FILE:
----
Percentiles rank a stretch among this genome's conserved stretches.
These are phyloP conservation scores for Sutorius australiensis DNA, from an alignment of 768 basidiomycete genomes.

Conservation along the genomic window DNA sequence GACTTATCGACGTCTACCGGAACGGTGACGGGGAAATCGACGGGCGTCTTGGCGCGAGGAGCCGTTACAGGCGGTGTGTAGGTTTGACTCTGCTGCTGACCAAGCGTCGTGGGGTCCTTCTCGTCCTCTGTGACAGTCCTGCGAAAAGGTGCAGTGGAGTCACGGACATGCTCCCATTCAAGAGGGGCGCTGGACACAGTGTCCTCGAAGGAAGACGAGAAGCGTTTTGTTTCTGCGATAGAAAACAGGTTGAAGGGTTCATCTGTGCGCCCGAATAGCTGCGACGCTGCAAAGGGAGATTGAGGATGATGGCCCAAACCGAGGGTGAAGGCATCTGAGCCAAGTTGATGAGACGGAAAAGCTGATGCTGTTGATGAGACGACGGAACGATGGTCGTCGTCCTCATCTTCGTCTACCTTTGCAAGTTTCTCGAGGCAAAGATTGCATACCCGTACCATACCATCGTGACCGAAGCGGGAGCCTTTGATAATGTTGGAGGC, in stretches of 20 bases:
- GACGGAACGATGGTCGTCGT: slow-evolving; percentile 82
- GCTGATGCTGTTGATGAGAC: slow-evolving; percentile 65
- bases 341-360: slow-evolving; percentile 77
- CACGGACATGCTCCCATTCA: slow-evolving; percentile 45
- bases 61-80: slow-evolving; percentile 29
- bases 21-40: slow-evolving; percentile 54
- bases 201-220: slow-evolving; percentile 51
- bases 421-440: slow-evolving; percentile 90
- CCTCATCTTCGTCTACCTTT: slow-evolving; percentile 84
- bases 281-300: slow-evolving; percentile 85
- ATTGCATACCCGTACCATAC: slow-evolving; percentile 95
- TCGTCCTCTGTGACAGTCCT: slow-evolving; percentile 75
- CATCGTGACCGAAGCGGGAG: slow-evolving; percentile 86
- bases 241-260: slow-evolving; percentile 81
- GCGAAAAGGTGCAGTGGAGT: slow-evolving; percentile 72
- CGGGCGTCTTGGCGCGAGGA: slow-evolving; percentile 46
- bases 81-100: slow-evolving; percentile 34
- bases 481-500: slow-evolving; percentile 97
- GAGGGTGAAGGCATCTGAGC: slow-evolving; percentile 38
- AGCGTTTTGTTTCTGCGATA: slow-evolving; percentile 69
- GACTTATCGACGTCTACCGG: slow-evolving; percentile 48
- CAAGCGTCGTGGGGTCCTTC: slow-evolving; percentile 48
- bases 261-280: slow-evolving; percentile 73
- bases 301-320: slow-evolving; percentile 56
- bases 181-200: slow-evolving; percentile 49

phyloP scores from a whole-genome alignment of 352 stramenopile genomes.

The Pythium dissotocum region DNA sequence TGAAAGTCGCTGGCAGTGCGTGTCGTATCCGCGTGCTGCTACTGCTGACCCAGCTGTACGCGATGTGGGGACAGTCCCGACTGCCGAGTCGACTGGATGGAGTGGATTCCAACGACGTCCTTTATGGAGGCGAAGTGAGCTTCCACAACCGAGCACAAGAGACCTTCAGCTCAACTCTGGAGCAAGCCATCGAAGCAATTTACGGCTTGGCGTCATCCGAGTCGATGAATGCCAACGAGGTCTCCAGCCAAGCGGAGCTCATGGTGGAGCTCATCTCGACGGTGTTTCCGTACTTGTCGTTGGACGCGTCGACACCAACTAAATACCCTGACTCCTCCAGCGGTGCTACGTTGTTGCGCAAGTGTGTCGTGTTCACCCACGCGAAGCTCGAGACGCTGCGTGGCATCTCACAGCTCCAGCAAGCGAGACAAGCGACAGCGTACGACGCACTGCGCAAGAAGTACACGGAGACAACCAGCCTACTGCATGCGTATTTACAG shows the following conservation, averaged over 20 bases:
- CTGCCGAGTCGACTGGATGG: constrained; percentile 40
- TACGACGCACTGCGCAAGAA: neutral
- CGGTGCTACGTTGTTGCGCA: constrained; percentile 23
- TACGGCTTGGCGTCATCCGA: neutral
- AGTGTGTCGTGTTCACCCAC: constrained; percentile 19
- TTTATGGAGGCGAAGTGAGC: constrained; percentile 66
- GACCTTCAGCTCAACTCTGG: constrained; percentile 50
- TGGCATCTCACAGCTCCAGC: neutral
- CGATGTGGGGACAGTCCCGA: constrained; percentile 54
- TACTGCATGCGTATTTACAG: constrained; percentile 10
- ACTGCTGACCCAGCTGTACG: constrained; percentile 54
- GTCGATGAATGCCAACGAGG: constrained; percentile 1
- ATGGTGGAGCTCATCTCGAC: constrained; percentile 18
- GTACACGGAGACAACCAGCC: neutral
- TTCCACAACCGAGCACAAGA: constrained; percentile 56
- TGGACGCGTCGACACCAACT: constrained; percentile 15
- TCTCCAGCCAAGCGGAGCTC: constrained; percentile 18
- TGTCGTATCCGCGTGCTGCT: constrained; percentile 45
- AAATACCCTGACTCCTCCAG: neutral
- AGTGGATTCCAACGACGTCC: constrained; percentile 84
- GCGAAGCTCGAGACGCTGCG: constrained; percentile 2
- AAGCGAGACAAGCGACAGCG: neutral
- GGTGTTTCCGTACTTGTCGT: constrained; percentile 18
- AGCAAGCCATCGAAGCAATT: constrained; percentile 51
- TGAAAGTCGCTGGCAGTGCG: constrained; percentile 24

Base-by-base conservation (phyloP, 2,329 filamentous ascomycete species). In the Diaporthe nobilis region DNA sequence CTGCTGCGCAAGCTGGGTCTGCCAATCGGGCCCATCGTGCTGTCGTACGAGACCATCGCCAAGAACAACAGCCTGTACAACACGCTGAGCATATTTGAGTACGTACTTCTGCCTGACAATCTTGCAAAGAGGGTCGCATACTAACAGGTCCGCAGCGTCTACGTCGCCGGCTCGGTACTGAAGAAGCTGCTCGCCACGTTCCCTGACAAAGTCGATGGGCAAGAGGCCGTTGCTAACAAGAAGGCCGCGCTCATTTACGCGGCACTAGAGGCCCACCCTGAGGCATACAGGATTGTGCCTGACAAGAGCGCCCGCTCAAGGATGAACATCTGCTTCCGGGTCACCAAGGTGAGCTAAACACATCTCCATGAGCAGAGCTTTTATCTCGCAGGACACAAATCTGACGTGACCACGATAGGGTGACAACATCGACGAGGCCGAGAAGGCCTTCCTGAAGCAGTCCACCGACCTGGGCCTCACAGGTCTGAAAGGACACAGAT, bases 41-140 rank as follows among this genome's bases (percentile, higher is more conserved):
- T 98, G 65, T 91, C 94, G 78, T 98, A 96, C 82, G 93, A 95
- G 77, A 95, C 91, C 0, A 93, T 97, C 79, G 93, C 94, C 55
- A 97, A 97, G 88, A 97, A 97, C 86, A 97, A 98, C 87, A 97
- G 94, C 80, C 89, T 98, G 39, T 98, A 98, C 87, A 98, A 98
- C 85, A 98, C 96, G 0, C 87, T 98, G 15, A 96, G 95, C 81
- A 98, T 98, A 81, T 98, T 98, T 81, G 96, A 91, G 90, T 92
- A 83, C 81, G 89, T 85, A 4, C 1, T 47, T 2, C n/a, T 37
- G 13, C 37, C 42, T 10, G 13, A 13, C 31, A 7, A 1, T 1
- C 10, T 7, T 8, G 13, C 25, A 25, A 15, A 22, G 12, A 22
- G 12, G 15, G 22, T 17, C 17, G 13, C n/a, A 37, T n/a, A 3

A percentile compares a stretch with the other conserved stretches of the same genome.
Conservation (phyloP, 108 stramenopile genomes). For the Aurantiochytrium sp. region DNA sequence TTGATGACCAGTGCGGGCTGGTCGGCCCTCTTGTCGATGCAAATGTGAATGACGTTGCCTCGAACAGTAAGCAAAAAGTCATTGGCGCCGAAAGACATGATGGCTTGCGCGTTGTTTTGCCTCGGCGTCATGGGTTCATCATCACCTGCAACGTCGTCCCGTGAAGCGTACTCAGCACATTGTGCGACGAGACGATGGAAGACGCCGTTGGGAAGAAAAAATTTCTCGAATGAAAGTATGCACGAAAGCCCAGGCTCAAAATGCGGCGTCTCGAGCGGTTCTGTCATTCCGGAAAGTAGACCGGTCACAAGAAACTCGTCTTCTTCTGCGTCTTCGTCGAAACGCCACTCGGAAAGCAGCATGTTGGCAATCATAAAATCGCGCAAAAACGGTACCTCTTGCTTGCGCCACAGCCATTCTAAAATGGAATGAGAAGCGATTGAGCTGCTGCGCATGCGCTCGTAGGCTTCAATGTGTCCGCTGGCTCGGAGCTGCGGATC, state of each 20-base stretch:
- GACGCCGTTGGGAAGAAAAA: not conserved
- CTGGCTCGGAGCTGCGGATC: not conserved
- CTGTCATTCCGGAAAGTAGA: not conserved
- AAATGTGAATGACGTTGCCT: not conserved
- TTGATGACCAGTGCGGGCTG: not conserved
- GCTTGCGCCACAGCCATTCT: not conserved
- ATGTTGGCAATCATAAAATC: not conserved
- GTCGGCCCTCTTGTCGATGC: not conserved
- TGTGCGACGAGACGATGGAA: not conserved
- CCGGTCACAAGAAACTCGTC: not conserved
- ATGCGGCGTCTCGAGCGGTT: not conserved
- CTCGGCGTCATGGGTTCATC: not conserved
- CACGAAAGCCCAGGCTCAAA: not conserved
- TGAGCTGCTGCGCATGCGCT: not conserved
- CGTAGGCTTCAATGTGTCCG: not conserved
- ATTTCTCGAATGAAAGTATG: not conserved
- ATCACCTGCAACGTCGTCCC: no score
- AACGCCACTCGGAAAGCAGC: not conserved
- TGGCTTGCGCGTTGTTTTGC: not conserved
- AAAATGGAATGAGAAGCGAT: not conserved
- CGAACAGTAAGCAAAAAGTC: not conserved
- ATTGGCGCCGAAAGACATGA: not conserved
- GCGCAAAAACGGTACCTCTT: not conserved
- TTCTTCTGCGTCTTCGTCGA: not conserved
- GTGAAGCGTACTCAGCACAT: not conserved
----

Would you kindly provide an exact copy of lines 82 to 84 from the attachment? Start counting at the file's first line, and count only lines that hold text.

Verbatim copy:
- TGAGCTGCTGCGCATGCGCT: not conserved
- CGTAGGCTTCAATGTGTCCG: not conserved
- ATTTCTCGAATGAAAGTATG: not conserved